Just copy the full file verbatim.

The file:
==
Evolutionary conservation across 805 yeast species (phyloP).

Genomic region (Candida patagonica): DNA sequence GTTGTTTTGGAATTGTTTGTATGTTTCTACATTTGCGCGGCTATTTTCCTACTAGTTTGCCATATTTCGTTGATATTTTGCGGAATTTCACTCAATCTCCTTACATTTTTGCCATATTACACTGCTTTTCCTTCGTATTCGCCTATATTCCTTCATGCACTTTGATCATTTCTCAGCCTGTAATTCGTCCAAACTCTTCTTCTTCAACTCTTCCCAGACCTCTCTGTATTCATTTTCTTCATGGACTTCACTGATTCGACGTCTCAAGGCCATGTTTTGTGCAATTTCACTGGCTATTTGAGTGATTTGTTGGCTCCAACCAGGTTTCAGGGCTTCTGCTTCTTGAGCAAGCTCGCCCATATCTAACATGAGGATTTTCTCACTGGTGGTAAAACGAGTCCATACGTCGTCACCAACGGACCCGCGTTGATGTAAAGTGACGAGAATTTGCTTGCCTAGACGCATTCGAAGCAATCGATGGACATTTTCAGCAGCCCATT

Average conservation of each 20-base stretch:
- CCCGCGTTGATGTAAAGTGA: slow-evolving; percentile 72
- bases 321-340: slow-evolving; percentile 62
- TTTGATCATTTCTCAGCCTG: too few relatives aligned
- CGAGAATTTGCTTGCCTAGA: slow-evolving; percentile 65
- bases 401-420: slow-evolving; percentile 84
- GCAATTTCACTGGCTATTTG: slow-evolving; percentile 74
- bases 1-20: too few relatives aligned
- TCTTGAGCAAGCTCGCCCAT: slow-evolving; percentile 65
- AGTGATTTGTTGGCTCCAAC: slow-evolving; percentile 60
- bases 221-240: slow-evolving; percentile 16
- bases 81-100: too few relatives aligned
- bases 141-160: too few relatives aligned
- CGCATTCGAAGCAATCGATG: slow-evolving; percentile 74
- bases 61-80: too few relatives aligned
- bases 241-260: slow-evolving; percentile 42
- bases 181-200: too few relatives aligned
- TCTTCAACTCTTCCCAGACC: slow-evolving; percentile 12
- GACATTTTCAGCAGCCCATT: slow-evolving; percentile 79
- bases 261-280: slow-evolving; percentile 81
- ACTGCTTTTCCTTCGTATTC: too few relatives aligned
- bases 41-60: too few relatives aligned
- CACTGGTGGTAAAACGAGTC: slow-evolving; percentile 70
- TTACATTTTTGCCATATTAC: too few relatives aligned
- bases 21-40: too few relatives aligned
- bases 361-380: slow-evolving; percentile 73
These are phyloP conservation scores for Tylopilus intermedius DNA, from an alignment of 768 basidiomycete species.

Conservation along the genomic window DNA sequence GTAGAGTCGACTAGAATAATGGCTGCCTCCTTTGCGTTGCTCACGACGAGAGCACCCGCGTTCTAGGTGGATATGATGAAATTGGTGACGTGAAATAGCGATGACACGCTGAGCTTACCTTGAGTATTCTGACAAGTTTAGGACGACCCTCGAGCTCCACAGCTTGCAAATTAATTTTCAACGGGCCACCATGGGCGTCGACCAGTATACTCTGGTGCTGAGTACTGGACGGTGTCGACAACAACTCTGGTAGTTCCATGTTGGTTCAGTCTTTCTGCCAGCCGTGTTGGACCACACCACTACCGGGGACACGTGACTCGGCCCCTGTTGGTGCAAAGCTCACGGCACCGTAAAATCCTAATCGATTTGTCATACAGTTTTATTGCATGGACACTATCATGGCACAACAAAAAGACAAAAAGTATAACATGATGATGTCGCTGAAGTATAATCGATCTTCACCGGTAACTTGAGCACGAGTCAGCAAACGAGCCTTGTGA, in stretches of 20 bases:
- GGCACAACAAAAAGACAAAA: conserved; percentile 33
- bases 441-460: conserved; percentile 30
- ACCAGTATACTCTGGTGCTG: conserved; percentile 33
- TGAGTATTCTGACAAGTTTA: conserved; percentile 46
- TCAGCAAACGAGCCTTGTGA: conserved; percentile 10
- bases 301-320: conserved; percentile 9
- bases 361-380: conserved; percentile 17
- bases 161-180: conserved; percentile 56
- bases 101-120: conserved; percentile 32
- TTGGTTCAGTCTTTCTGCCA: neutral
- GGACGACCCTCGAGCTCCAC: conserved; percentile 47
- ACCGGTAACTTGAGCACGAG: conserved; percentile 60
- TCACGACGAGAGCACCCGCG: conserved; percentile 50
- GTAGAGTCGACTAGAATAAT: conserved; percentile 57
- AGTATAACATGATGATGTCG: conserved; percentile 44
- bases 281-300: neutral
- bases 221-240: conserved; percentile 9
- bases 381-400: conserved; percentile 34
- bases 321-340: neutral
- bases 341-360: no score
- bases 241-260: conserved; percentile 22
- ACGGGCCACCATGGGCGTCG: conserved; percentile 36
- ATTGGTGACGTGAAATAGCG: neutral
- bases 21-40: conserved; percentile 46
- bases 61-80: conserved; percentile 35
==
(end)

Evolutionary conservation across 805 yeast species (phyloP).

Genomic region (Candida patagonica): DNA sequence GTTGTTTTGGAATTGTTTGTATGTTTCTACATTTGCGCGGCTATTTTCCTACTAGTTTGCCATATTTCGTTGATATTTTGCGGAATTTCACTCAATCTCCTTACATTTTTGCCATATTACACTGCTTTTCCTTCGTATTCGCCTATATTCCTTCATGCACTTTGATCATTTCTCAGCCTGTAATTCGTCCAAACTCTTCTTCTTCAACTCTTCCCAGACCTCTCTGTATTCATTTTCTTCATGGACTTCACTGATTCGACGTCTCAAGGCCATGTTTTGTGCAATTTCACTGGCTATTTGAGTGATTTGTTGGCTCCAACCAGGTTTCAGGGCTTCTGCTTCTTGAGCAAGCTCGCCCATATCTAACATGAGGATTTTCTCACTGGTGGTAAAACGAGTCCATACGTCGTCACCAACGGACCCGCGTTGATGTAAAGTGACGAGAATTTGCTTGCCTAGACGCATTCGAAGCAATCGATGGACATTTTCAGCAGCCCATT

Average conservation of each 20-base stretch:
- CCCGCGTTGATGTAAAGTGA: slow-evolving; percentile 72
- bases 321-340: slow-evolving; percentile 62
- TTTGATCATTTCTCAGCCTG: too few relatives aligned
- CGAGAATTTGCTTGCCTAGA: slow-evolving; percentile 65
- bases 401-420: slow-evolving; percentile 84
- GCAATTTCACTGGCTATTTG: slow-evolving; percentile 74
- bases 1-20: too few relatives aligned
- TCTTGAGCAAGCTCGCCCAT: slow-evolving; percentile 65
- AGTGATTTGTTGGCTCCAAC: slow-evolving; percentile 60
- bases 221-240: slow-evolving; percentile 16
- bases 81-100: too few relatives aligned
- bases 141-160: too few relatives aligned
- CGCATTCGAAGCAATCGATG: slow-evolving; percentile 74
- bases 61-80: too few relatives aligned
- bases 241-260: slow-evolving; percentile 42
- bases 181-200: too few relatives aligned
- TCTTCAACTCTTCCCAGACC: slow-evolving; percentile 12
- GACATTTTCAGCAGCCCATT: slow-evolving; percentile 79
- bases 261-280: slow-evolving; percentile 81
- ACTGCTTTTCCTTCGTATTC: too few relatives aligned
- bases 41-60: too few relatives aligned
- CACTGGTGGTAAAACGAGTC: slow-evolving; percentile 70
- TTACATTTTTGCCATATTAC: too few relatives aligned
- bases 21-40: too few relatives aligned
- bases 361-380: slow-evolving; percentile 73
These are phyloP conservation scores for Tylopilus intermedius DNA, from an alignment of 768 basidiomycete species.

Conservation along the genomic window DNA sequence GTAGAGTCGACTAGAATAATGGCTGCCTCCTTTGCGTTGCTCACGACGAGAGCACCCGCGTTCTAGGTGGATATGATGAAATTGGTGACGTGAAATAGCGATGACACGCTGAGCTTACCTTGAGTATTCTGACAAGTTTAGGACGACCCTCGAGCTCCACAGCTTGCAAATTAATTTTCAACGGGCCACCATGGGCGTCGACCAGTATACTCTGGTGCTGAGTACTGGACGGTGTCGACAACAACTCTGGTAGTTCCATGTTGGTTCAGTCTTTCTGCCAGCCGTGTTGGACCACACCACTACCGGGGACACGTGACTCGGCCCCTGTTGGTGCAAAGCTCACGGCACCGTAAAATCCTAATCGATTTGTCATACAGTTTTATTGCATGGACACTATCATGGCACAACAAAAAGACAAAAAGTATAACATGATGATGTCGCTGAAGTATAATCGATCTTCACCGGTAACTTGAGCACGAGTCAGCAAACGAGCCTTGTGA, in stretches of 20 bases:
- GGCACAACAAAAAGACAAAA: conserved; percentile 33
- bases 441-460: conserved; percentile 30
- ACCAGTATACTCTGGTGCTG: conserved; percentile 33
- TGAGTATTCTGACAAGTTTA: conserved; percentile 46
- TCAGCAAACGAGCCTTGTGA: conserved; percentile 10
- bases 301-320: conserved; percentile 9
- bases 361-380: conserved; percentile 17
- bases 161-180: conserved; percentile 56
- bases 101-120: conserved; percentile 32
- TTGGTTCAGTCTTTCTGCCA: neutral
- GGACGACCCTCGAGCTCCAC: conserved; percentile 47
- ACCGGTAACTTGAGCACGAG: conserved; percentile 60
- TCACGACGAGAGCACCCGCG: conserved; percentile 50
- GTAGAGTCGACTAGAATAAT: conserved; percentile 57
- AGTATAACATGATGATGTCG: conserved; percentile 44
- bases 281-300: neutral
- bases 221-240: conserved; percentile 9
- bases 381-400: conserved; percentile 34
- bases 321-340: neutral
- bases 341-360: no score
- bases 241-260: conserved; percentile 22
- ACGGGCCACCATGGGCGTCG: conserved; percentile 36
- ATTGGTGACGTGAAATAGCG: neutral
- bases 21-40: conserved; percentile 46
- bases 61-80: conserved; percentile 35